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Thursday, May 15, 2008

I'll have the Cabernet, accompanied by The Who

Wine NotesMusic can have an effect on the way listeners perceive the qualities of the wines they are drinking, according to a study performed for Viña Montes by the Heriot-Watt University of Edinburgh, Scotland.

When a powerful piece of music is played, a wine such as Montes Alpha's Cabernet Sauvignon is perceived as being 60 percent richer and more robust than when there is no musical accompaniment, according to Professor Adrian North. "It is widely acknowledged within the scientific community that music affects behavior," said North, who conducted the research. "However, this is the first time it has been scientifically proven that music can affect perception in other senses, and change the way wine tastes."

The research by North's Department of Applied Psychology is based on the theory of cognitive priming. This postulates that when a particular style of music is heard, it stimulates or 'primes' specific areas in the brain. Subsequently, when wine is tasted, these areas of the brain are already active and prime the taster to judge the wine in a corresponding way. The effect is more pronounced with red wines than with white, the study finds.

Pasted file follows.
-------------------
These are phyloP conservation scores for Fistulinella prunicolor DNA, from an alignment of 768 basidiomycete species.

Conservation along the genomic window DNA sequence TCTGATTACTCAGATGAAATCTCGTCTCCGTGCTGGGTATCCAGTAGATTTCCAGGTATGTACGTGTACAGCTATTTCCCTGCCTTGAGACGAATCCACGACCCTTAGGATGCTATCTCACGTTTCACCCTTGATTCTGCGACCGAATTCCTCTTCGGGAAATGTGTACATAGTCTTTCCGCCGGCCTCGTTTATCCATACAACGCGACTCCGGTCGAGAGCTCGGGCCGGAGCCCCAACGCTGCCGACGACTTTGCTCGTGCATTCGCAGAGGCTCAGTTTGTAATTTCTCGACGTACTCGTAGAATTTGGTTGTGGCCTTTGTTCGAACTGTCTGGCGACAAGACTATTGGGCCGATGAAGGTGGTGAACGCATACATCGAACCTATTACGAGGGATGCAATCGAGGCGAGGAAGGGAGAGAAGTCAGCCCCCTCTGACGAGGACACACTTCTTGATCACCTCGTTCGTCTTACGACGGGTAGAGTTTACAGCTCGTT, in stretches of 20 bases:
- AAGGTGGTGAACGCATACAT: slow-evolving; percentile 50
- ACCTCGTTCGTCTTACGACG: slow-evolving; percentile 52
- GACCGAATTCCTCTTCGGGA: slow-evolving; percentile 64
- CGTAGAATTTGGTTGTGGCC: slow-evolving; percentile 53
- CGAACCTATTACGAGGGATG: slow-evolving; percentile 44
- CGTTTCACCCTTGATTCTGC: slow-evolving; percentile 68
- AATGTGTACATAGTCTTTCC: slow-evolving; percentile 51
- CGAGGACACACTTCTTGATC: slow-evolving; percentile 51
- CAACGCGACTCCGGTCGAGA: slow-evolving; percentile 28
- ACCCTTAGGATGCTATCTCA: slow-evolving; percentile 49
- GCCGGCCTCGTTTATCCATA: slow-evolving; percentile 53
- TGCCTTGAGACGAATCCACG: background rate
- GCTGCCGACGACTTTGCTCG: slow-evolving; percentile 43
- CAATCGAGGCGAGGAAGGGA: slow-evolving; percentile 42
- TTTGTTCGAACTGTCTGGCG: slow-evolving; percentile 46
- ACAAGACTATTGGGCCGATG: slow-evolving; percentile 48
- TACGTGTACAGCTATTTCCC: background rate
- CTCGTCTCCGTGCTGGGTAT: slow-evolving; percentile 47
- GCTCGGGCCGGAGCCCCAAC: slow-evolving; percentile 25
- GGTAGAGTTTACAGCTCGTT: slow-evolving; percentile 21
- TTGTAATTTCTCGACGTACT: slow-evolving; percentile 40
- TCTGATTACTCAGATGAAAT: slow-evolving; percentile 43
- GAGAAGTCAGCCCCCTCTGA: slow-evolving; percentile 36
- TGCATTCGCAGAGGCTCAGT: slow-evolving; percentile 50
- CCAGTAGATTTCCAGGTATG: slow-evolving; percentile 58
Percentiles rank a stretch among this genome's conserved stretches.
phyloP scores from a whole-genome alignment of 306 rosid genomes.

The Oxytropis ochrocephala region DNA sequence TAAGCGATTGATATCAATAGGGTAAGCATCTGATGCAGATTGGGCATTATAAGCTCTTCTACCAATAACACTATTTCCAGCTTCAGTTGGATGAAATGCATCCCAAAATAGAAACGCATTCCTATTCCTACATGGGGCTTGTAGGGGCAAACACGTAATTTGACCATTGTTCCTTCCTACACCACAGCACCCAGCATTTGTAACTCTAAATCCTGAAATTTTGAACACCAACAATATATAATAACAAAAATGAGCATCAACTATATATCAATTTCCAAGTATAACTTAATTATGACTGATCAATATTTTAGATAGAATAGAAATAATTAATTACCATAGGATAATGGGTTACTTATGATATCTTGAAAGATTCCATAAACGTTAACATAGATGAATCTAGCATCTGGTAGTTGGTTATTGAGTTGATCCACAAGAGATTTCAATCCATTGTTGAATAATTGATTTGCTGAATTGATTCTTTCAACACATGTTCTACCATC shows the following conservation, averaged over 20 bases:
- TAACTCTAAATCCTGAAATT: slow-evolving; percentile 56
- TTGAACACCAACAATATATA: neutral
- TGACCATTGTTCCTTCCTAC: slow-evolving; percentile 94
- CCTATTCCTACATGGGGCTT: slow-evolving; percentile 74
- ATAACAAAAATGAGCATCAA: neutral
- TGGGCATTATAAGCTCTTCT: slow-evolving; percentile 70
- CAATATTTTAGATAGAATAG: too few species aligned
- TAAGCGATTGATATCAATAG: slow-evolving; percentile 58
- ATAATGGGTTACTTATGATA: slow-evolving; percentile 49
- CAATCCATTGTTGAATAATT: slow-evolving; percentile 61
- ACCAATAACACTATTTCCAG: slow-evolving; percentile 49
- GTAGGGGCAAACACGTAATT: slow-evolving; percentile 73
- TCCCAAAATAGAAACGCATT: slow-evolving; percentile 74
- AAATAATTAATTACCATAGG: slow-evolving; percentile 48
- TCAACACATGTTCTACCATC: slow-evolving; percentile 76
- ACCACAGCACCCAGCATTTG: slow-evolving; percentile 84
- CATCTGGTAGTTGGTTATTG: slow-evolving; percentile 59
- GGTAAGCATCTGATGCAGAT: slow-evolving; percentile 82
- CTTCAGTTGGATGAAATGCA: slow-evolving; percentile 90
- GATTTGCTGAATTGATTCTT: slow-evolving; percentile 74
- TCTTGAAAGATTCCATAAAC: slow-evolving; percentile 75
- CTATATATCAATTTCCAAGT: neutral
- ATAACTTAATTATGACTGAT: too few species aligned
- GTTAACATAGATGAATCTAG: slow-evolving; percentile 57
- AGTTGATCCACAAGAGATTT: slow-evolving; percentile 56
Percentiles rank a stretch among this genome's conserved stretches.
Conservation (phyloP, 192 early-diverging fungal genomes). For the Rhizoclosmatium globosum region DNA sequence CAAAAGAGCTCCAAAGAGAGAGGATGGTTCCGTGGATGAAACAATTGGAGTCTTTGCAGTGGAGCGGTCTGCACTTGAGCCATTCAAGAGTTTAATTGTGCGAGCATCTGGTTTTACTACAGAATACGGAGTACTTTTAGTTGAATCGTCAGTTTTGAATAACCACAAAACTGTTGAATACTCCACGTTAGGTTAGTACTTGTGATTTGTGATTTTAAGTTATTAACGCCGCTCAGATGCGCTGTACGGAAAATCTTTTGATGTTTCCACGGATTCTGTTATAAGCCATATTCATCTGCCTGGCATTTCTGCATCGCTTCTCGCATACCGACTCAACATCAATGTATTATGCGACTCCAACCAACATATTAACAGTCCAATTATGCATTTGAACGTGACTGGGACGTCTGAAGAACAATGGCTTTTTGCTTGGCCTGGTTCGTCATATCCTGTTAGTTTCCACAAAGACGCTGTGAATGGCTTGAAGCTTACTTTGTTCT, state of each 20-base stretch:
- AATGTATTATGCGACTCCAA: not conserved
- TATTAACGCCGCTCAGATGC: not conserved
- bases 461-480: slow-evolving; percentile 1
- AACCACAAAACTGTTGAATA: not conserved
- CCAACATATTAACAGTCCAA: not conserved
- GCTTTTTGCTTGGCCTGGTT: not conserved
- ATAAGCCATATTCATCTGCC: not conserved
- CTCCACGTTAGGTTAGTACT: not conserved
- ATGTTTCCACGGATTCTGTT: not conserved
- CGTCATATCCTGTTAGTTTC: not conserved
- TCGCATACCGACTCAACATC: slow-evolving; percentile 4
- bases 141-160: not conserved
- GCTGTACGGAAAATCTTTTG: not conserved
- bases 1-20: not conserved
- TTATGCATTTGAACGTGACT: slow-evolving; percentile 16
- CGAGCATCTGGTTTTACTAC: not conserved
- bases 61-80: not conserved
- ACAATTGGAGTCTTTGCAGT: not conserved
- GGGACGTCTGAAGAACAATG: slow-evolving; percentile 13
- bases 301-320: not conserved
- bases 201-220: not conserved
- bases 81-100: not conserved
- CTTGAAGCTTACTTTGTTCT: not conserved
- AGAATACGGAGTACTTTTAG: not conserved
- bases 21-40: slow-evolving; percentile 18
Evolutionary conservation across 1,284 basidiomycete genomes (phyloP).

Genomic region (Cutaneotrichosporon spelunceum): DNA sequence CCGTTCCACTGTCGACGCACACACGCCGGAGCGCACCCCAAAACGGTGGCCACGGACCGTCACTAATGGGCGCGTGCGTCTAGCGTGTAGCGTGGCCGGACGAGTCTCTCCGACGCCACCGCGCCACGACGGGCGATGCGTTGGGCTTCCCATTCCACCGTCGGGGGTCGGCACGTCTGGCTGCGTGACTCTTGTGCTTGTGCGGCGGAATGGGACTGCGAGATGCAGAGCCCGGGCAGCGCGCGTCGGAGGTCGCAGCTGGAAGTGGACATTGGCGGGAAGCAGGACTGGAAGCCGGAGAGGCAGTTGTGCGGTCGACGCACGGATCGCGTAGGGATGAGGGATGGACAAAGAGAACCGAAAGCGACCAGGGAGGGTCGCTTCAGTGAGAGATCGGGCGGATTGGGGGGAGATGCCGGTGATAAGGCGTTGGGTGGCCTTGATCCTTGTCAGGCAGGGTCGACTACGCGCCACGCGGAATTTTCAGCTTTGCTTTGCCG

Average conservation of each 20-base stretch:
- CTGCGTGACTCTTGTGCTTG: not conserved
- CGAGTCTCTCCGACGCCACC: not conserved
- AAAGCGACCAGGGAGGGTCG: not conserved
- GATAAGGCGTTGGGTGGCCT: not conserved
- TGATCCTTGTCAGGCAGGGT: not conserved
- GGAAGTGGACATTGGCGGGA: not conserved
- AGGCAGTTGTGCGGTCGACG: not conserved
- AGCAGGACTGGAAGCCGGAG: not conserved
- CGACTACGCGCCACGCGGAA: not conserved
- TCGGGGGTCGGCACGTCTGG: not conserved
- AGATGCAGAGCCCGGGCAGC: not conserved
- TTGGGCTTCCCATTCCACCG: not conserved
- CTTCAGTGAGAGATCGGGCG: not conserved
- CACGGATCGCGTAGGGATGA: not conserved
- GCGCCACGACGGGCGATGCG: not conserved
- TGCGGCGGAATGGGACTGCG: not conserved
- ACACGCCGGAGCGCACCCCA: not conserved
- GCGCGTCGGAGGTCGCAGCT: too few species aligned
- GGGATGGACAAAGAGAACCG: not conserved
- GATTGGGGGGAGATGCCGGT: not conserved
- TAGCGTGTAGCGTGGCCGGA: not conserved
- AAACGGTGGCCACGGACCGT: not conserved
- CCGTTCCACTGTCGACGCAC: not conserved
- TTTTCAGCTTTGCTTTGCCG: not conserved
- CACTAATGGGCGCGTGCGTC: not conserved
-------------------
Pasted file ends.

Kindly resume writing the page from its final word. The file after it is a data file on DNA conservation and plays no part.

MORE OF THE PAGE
Music is already used in the production of Montes wines, as monastic chants are played to maturing casks of wine in the winery's Feng Shui-optimized barrel room. The company is now looking into adding music recommendations to its back labels.

That Arbor Crest Merlot ’03 I had a couple of nights ago was particularly good — or was it the London Symphony Orchestra's rendition of Dvorák's New World Symphony...?
J. Silverheels Gray, 8:41 AM


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